The Spin Control rocket is an invention product I developed at IDEO and was licensed to Estes Rockets. The idea was sparked by an electronic toy top that could count the number of revolutions it made – and even display this number while spinning.
We figured this would be a fun feature to add to a model rocket – it would count how many revolutions it took while in air. Estes was intrigued by the idea and wanted a fully working prototype. That’s where I came in.
This project presented a couple of particular challenges:
- Weight was a huge concern and adding a prototyped LCD screen would be too heavy to fly
- We had to provide a manufacturing ready schematic of the spin-detection circuitry
Estes had used LCD screens in previous rockets so a prototype of the actual screen was not necessary. So, to solve the first challenge, I decided to make the prototype “announce” the number of spins verbally. I’d launch the rocket, collect the nose cone and then plug it in to a black box which contained a speaker. The electronics in the nose cone would continually announce the number of revolutions the rocket completed until it was reset. Problem solved.
Next, I needed to prototype the spin detection circuitry. To start, I was able to hook up the circuitry from one of the spin detection toy tops. Borrowing from the toy top, I was able to make a fully functioning prototype to prove out the idea. However, the spin detection was not sensitive enough for the needs of a rocket. The circuitry in the toy top could detect as few as 3 spins per second, but in a rocket this caused too many missed spins. I had to modify this circuit to detect a slower spin rate.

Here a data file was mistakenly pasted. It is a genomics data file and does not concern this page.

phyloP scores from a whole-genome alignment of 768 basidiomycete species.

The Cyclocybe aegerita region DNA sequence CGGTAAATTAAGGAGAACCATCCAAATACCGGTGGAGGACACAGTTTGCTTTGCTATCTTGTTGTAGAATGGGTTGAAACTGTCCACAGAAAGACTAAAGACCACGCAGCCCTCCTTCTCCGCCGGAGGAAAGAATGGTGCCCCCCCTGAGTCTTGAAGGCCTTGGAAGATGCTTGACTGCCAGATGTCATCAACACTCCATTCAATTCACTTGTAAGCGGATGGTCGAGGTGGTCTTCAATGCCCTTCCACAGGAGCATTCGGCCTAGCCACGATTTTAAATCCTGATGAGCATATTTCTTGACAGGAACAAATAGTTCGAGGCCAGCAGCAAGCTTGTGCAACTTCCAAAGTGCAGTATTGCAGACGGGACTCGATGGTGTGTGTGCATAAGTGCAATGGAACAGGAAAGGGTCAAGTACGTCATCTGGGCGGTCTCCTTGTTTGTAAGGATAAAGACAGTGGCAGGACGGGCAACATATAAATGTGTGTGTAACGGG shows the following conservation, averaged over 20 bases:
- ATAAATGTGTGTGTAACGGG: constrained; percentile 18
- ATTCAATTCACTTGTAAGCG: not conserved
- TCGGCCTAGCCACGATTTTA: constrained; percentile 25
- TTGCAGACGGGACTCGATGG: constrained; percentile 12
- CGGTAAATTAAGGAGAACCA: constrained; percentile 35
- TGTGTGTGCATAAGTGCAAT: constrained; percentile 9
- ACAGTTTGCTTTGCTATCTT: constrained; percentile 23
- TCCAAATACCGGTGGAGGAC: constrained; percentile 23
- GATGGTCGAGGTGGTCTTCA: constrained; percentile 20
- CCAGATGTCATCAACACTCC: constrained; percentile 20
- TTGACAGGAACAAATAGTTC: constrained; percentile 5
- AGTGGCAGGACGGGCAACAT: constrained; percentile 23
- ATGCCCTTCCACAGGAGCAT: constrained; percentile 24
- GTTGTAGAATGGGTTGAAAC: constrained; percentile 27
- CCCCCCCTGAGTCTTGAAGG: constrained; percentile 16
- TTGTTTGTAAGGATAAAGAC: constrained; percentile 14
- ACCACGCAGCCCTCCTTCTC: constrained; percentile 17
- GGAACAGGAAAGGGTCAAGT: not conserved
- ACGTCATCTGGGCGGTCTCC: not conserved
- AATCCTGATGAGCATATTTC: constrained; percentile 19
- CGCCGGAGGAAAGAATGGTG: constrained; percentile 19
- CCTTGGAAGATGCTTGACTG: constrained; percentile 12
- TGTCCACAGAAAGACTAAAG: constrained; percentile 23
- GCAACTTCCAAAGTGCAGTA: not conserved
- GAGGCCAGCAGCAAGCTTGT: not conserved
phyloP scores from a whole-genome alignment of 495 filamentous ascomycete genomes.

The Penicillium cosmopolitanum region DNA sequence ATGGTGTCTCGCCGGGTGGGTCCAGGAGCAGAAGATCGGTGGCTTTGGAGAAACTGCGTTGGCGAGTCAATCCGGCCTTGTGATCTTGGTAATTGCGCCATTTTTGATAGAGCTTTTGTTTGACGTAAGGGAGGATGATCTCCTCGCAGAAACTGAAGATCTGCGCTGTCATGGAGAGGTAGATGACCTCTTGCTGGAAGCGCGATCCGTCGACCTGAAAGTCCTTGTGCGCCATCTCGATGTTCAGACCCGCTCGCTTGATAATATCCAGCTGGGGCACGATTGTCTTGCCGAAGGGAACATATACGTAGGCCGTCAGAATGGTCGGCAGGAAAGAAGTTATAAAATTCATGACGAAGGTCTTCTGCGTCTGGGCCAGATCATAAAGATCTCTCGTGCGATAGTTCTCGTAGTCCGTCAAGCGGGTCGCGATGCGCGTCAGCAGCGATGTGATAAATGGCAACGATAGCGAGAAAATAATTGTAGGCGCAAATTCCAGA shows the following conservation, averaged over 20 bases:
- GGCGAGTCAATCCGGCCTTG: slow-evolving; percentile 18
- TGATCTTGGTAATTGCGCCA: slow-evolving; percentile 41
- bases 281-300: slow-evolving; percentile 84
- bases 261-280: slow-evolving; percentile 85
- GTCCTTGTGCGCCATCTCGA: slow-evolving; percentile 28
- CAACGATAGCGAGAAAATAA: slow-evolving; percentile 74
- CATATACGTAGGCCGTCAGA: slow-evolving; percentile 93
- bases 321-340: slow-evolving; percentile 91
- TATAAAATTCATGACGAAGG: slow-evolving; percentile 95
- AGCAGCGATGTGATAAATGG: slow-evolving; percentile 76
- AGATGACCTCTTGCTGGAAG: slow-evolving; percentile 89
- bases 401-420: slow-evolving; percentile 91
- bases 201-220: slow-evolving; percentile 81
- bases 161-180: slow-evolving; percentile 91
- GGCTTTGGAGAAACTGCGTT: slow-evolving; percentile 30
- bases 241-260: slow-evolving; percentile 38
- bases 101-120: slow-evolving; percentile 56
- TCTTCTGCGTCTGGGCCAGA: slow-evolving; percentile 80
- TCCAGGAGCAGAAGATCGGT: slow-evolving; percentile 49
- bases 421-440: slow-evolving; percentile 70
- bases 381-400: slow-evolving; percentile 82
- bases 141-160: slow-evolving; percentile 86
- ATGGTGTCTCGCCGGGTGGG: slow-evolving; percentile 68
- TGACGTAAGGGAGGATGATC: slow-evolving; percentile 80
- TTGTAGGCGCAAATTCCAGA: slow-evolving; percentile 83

While I do have a background in electronics, my experience is mainly in digital electronics – this circuit is analog. I found schematics for the circuit online and I spent time trying to modify the circuit by adjusting the capacitors and coils. I wasn’t having any luck, this circuitry required expertise beyond my capabilities. Luckily, we had a resident electrical engineer from a different department who saved the day He was able to show me exactly what I needed to do to make the circuit more sensitive and with this knowledge I was able to design a circuit which could detect revolutions of just under 1 spin per second. This was plenty!
This project earned me the nickname of “Rocket Girl” at IDEO!